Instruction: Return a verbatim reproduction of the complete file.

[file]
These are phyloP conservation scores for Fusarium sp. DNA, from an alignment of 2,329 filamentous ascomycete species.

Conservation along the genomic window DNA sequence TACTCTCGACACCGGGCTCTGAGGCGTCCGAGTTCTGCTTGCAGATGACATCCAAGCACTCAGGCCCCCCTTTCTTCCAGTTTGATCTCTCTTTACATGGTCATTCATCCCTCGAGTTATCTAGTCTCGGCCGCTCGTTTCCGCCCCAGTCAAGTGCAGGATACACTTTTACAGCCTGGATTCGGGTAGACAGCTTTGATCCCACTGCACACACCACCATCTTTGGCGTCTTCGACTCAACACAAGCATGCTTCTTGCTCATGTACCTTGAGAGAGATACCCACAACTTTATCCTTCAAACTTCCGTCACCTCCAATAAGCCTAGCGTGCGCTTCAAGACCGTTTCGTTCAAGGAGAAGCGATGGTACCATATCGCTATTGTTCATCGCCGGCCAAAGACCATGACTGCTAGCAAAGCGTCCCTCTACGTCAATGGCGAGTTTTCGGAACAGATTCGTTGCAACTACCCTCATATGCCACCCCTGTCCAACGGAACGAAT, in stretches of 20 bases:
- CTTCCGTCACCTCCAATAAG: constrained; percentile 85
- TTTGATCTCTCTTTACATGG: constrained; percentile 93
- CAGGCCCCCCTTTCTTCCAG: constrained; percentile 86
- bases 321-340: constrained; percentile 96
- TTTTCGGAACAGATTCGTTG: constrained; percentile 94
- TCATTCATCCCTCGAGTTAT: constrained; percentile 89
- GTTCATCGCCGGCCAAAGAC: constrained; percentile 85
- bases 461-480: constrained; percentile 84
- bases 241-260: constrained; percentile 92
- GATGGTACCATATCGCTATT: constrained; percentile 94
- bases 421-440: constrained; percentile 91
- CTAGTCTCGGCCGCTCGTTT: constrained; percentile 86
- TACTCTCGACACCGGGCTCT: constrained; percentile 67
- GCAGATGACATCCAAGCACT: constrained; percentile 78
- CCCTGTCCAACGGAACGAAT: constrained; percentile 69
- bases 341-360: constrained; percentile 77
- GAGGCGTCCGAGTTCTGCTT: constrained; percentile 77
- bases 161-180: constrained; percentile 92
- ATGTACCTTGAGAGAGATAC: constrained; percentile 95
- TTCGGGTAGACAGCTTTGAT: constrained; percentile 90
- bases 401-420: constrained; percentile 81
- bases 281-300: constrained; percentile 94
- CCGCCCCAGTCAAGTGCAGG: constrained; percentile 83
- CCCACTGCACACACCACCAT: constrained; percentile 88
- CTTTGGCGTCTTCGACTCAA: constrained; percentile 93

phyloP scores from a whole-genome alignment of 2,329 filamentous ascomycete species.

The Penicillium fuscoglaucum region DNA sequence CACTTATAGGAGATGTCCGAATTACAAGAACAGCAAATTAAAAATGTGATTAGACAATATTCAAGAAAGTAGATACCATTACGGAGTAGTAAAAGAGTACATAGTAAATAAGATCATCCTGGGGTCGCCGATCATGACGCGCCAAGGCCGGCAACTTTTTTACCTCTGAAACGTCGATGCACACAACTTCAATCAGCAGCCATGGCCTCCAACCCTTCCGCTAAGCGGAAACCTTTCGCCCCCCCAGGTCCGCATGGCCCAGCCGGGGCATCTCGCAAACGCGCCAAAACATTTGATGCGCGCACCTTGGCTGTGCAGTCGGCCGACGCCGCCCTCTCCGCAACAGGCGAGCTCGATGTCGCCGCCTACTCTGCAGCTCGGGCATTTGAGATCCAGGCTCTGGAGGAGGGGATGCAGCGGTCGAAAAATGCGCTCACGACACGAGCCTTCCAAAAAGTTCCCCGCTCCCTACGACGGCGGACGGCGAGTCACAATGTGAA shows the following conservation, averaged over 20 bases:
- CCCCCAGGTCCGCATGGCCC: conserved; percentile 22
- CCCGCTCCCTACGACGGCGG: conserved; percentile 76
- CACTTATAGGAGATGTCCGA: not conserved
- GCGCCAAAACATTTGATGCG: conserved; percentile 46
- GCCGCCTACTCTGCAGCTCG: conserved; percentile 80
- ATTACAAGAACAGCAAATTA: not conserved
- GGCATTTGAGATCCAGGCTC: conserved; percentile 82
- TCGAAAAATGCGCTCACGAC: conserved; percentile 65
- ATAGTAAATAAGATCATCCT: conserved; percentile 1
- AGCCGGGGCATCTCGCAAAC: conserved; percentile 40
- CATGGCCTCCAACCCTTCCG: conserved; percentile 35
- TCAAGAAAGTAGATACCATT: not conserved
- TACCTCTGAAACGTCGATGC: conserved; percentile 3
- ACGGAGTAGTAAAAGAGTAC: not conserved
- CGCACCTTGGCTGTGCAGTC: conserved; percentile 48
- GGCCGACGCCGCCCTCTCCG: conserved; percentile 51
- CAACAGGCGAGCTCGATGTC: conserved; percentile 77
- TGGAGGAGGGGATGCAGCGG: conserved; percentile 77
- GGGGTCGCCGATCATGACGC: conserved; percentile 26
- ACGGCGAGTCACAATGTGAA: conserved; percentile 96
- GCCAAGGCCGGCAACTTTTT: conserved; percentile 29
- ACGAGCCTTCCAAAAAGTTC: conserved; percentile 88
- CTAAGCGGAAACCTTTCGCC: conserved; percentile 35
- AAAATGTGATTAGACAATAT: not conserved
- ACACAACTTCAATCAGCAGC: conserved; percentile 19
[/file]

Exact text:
These are phyloP conservation scores for Fusarium sp. DNA, from an alignment of 2,329 filamentous ascomycete species.

Conservation along the genomic window DNA sequence TACTCTCGACACCGGGCTCTGAGGCGTCCGAGTTCTGCTTGCAGATGACATCCAAGCACTCAGGCCCCCCTTTCTTCCAGTTTGATCTCTCTTTACATGGTCATTCATCCCTCGAGTTATCTAGTCTCGGCCGCTCGTTTCCGCCCCAGTCAAGTGCAGGATACACTTTTACAGCCTGGATTCGGGTAGACAGCTTTGATCCCACTGCACACACCACCATCTTTGGCGTCTTCGACTCAACACAAGCATGCTTCTTGCTCATGTACCTTGAGAGAGATACCCACAACTTTATCCTTCAAACTTCCGTCACCTCCAATAAGCCTAGCGTGCGCTTCAAGACCGTTTCGTTCAAGGAGAAGCGATGGTACCATATCGCTATTGTTCATCGCCGGCCAAAGACCATGACTGCTAGCAAAGCGTCCCTCTACGTCAATGGCGAGTTTTCGGAACAGATTCGTTGCAACTACCCTCATATGCCACCCCTGTCCAACGGAACGAAT, in stretches of 20 bases:
- CTTCCGTCACCTCCAATAAG: constrained; percentile 85
- TTTGATCTCTCTTTACATGG: constrained; percentile 93
- CAGGCCCCCCTTTCTTCCAG: constrained; percentile 86
- bases 321-340: constrained; percentile 96
- TTTTCGGAACAGATTCGTTG: constrained; percentile 94
- TCATTCATCCCTCGAGTTAT: constrained; percentile 89
- GTTCATCGCCGGCCAAAGAC: constrained; percentile 85
- bases 461-480: constrained; percentile 84
- bases 241-260: constrained; percentile 92
- GATGGTACCATATCGCTATT: constrained; percentile 94
- bases 421-440: constrained; percentile 91
- CTAGTCTCGGCCGCTCGTTT: constrained; percentile 86
- TACTCTCGACACCGGGCTCT: constrained; percentile 67
- GCAGATGACATCCAAGCACT: constrained; percentile 78
- CCCTGTCCAACGGAACGAAT: constrained; percentile 69
- bases 341-360: constrained; percentile 77
- GAGGCGTCCGAGTTCTGCTT: constrained; percentile 77
- bases 161-180: constrained; percentile 92
- ATGTACCTTGAGAGAGATAC: constrained; percentile 95
- TTCGGGTAGACAGCTTTGAT: constrained; percentile 90
- bases 401-420: constrained; percentile 81
- bases 281-300: constrained; percentile 94
- CCGCCCCAGTCAAGTGCAGG: constrained; percentile 83
- CCCACTGCACACACCACCAT: constrained; percentile 88
- CTTTGGCGTCTTCGACTCAA: constrained; percentile 93

phyloP scores from a whole-genome alignment of 2,329 filamentous ascomycete species.

The Penicillium fuscoglaucum region DNA sequence CACTTATAGGAGATGTCCGAATTACAAGAACAGCAAATTAAAAATGTGATTAGACAATATTCAAGAAAGTAGATACCATTACGGAGTAGTAAAAGAGTACATAGTAAATAAGATCATCCTGGGGTCGCCGATCATGACGCGCCAAGGCCGGCAACTTTTTTACCTCTGAAACGTCGATGCACACAACTTCAATCAGCAGCCATGGCCTCCAACCCTTCCGCTAAGCGGAAACCTTTCGCCCCCCCAGGTCCGCATGGCCCAGCCGGGGCATCTCGCAAACGCGCCAAAACATTTGATGCGCGCACCTTGGCTGTGCAGTCGGCCGACGCCGCCCTCTCCGCAACAGGCGAGCTCGATGTCGCCGCCTACTCTGCAGCTCGGGCATTTGAGATCCAGGCTCTGGAGGAGGGGATGCAGCGGTCGAAAAATGCGCTCACGACACGAGCCTTCCAAAAAGTTCCCCGCTCCCTACGACGGCGGACGGCGAGTCACAATGTGAA shows the following conservation, averaged over 20 bases:
- CCCCCAGGTCCGCATGGCCC: conserved; percentile 22
- CCCGCTCCCTACGACGGCGG: conserved; percentile 76
- CACTTATAGGAGATGTCCGA: not conserved
- GCGCCAAAACATTTGATGCG: conserved; percentile 46
- GCCGCCTACTCTGCAGCTCG: conserved; percentile 80
- ATTACAAGAACAGCAAATTA: not conserved
- GGCATTTGAGATCCAGGCTC: conserved; percentile 82
- TCGAAAAATGCGCTCACGAC: conserved; percentile 65
- ATAGTAAATAAGATCATCCT: conserved; percentile 1
- AGCCGGGGCATCTCGCAAAC: conserved; percentile 40
- CATGGCCTCCAACCCTTCCG: conserved; percentile 35
- TCAAGAAAGTAGATACCATT: not conserved
- TACCTCTGAAACGTCGATGC: conserved; percentile 3
- ACGGAGTAGTAAAAGAGTAC: not conserved
- CGCACCTTGGCTGTGCAGTC: conserved; percentile 48
- GGCCGACGCCGCCCTCTCCG: conserved; percentile 51
- CAACAGGCGAGCTCGATGTC: conserved; percentile 77
- TGGAGGAGGGGATGCAGCGG: conserved; percentile 77
- GGGGTCGCCGATCATGACGC: conserved; percentile 26
- ACGGCGAGTCACAATGTGAA: conserved; percentile 96
- GCCAAGGCCGGCAACTTTTT: conserved; percentile 29
- ACGAGCCTTCCAAAAAGTTC: conserved; percentile 88
- CTAAGCGGAAACCTTTCGCC: conserved; percentile 35
- AAAATGTGATTAGACAATAT: not conserved
- ACACAACTTCAATCAGCAGC: conserved; percentile 19